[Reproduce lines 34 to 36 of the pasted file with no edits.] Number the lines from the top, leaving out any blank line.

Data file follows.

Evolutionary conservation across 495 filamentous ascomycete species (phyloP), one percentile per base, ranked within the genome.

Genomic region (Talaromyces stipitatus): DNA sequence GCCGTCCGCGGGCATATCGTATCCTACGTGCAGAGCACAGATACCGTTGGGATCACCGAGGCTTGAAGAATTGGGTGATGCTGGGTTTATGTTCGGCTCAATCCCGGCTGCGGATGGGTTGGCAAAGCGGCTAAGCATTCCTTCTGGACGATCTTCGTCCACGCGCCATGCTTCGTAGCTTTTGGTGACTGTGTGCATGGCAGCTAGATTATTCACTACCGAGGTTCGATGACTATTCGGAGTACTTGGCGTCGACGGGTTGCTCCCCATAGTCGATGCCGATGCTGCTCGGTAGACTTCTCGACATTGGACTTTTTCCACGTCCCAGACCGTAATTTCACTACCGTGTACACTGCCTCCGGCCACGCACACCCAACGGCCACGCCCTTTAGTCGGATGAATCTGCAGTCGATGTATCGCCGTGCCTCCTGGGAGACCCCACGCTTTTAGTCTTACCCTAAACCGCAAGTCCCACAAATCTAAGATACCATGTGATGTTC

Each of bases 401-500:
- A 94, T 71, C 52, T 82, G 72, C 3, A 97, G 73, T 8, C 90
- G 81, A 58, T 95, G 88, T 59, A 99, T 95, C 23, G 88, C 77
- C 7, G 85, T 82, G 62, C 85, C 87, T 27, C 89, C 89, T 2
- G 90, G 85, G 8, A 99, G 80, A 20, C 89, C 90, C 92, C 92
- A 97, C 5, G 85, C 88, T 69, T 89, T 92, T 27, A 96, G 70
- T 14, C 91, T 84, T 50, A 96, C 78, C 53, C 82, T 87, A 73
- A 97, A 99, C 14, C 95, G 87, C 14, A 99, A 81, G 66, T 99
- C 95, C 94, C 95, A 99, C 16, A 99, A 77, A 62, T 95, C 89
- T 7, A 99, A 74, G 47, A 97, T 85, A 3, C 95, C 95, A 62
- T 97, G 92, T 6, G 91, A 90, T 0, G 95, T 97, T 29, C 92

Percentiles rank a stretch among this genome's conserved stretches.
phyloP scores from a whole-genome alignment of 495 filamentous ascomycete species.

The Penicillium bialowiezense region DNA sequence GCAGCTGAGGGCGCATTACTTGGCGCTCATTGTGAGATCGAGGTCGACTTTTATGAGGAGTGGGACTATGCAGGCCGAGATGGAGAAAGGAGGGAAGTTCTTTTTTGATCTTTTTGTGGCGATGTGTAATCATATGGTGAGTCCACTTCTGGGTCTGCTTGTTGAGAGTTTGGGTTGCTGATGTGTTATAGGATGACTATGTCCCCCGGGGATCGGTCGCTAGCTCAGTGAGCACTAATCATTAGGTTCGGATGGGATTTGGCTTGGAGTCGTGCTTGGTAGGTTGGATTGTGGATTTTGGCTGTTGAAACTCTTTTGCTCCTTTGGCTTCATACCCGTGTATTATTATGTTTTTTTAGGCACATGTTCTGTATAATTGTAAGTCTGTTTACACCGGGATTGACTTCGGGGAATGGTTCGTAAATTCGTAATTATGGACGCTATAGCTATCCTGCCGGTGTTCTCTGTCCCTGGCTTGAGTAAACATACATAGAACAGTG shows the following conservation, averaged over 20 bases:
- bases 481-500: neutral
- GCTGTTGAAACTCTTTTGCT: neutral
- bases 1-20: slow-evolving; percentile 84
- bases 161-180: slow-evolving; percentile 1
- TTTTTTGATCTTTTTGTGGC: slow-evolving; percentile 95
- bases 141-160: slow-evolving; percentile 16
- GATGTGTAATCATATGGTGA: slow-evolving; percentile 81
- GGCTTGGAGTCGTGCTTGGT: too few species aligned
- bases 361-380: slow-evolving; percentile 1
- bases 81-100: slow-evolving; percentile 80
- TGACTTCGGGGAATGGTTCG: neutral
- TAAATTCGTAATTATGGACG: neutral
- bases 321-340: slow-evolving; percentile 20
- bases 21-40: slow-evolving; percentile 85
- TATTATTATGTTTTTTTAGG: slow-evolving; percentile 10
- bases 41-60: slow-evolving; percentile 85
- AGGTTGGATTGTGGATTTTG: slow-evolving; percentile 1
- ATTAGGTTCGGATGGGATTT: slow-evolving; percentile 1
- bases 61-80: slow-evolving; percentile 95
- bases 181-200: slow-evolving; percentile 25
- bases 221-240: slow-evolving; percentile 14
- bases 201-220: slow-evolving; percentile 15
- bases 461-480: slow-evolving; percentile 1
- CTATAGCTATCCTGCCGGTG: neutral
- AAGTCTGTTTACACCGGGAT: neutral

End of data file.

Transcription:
- ATTAGGTTCGGATGGGATTT: slow-evolving; percentile 1
- bases 61-80: slow-evolving; percentile 95
- bases 181-200: slow-evolving; percentile 25